This sounds a bit too complicated, but it’s not. Simply put, students will learn the four STEM subjects intertwined, instead of in isolation, and will use their knowledge to solve real world problems and challenges.
Why is STEM important?
Quite often we look at STEM disciplines as something reserved for scientists or engineers. But in reality STEM is part of our everyday life, our jobs or even our homes. Everything from hot water to airplanes to cell phones exist because of STEM.
It is key to involve kids in STEM education early on in an era where technical and digital skills are becoming so important. With STEM, children can learn how technology and science works, develop critical thinking and figure out solutions for real-world scenarios.
STEM in Belgium
Not many schools in Belgium have been able to transition into a STEM-based education. Most are still trying to adapt to its principles. However, it’s no easy feat to change an education paradigm, develop a curriculum, train teachers, provide facilities and buy new equipment.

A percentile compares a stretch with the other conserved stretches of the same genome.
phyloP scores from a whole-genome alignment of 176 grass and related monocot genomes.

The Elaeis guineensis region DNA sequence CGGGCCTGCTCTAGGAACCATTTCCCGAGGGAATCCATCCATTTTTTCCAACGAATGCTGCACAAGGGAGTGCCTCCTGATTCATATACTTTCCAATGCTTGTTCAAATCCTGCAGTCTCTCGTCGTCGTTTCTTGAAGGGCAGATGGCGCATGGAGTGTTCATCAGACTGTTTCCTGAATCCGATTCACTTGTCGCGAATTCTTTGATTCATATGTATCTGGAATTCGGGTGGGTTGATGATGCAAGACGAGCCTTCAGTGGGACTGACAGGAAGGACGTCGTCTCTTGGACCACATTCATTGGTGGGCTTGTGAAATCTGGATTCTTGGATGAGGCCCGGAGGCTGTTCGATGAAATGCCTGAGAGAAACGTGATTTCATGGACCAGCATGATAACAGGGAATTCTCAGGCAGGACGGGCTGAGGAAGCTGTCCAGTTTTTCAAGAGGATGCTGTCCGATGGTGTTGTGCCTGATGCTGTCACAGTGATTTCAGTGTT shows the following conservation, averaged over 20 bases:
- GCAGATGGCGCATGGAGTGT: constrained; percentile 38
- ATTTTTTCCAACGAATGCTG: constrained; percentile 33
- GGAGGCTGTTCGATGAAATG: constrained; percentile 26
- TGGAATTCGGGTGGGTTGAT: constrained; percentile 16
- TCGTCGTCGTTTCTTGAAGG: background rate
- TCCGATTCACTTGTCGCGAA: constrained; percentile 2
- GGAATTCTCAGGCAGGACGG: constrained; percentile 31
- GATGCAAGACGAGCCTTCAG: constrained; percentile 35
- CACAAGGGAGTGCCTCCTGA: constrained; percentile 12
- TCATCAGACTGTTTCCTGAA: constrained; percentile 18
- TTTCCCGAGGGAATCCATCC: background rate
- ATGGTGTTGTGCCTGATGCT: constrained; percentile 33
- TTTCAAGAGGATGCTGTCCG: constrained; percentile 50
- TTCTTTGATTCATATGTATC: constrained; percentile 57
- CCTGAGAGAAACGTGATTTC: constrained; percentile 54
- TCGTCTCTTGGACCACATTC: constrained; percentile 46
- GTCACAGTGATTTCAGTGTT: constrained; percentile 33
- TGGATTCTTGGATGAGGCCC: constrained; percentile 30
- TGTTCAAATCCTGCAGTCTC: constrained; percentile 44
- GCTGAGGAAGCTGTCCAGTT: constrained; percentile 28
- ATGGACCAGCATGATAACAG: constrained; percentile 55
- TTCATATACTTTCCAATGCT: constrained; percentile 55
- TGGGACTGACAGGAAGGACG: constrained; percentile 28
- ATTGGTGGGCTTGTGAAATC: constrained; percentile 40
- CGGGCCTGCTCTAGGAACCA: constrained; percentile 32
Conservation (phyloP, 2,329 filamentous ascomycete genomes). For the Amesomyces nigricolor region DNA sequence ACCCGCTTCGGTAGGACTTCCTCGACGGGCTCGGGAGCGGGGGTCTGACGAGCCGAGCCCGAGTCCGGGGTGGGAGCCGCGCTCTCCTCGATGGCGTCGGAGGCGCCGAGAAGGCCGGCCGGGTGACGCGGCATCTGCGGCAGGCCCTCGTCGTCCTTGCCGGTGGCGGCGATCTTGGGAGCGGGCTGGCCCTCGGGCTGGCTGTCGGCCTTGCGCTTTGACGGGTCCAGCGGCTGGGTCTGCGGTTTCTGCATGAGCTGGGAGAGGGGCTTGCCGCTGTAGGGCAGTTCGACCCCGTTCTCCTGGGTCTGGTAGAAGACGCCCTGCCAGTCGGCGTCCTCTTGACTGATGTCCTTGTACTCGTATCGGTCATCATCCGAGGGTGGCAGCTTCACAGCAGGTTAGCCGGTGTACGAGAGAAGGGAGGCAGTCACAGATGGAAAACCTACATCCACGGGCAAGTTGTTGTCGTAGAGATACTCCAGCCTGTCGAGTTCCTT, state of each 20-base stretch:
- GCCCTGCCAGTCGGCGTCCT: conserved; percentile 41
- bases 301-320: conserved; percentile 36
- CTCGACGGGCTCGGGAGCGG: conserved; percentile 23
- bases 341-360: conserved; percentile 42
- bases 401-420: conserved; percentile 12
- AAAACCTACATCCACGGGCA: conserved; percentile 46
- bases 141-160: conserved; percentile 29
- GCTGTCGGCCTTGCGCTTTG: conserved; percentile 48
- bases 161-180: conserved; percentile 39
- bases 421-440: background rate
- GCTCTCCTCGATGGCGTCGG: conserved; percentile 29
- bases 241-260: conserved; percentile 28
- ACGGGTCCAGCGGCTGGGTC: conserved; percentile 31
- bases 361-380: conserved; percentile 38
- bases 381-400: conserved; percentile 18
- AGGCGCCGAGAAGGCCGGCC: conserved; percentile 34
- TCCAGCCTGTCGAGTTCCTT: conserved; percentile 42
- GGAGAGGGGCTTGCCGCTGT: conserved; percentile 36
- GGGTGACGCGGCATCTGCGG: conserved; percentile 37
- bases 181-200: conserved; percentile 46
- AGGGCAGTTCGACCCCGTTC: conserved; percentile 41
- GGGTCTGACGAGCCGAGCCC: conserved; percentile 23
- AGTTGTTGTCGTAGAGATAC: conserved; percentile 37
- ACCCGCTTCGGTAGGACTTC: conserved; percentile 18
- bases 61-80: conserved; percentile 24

Some international schools have made part of their strategy and vision to integrate STEM programs in their curriculum. Antwerp International School (AIS) is an example of a school that believes that STEM deserves to be at the forefront of education. In their own words:
“We have an obligation to secure our students’ futures and to encourage and support those considering a STEM career, as well as students who have other interests, but require literacy in STEM to pursue their passions”.
As part of their vision, they are building a dedicated STEMzone, which includes facilities like collaborative spaces, material & digital workshops, labs and robotics and IT spaces.
Since March 2019, they have developed three interdisciplinary STEM units and partnered with industry experts to include their input on the program. There are also projects and activities that students can choose such as an investigation on crowdsource mapping or building an electric car.
What the future holds
In our technologically-oriented society STEM has a central role in solving the upcoming and current challenges we are facing. Accordingly, there is a high demand for STEM skills in the labour market now, but there is a short supply. As STEM-related workers are far too few, companies are paying very well for this scarce talent.
This situation will continue in the foreseeable future. By 2030, there will be an estimated 39% increase in STEM-related occupations in Europe, while those activities that focus on physical skills or require more basic cognitive skills will decrease by 28% due to automation.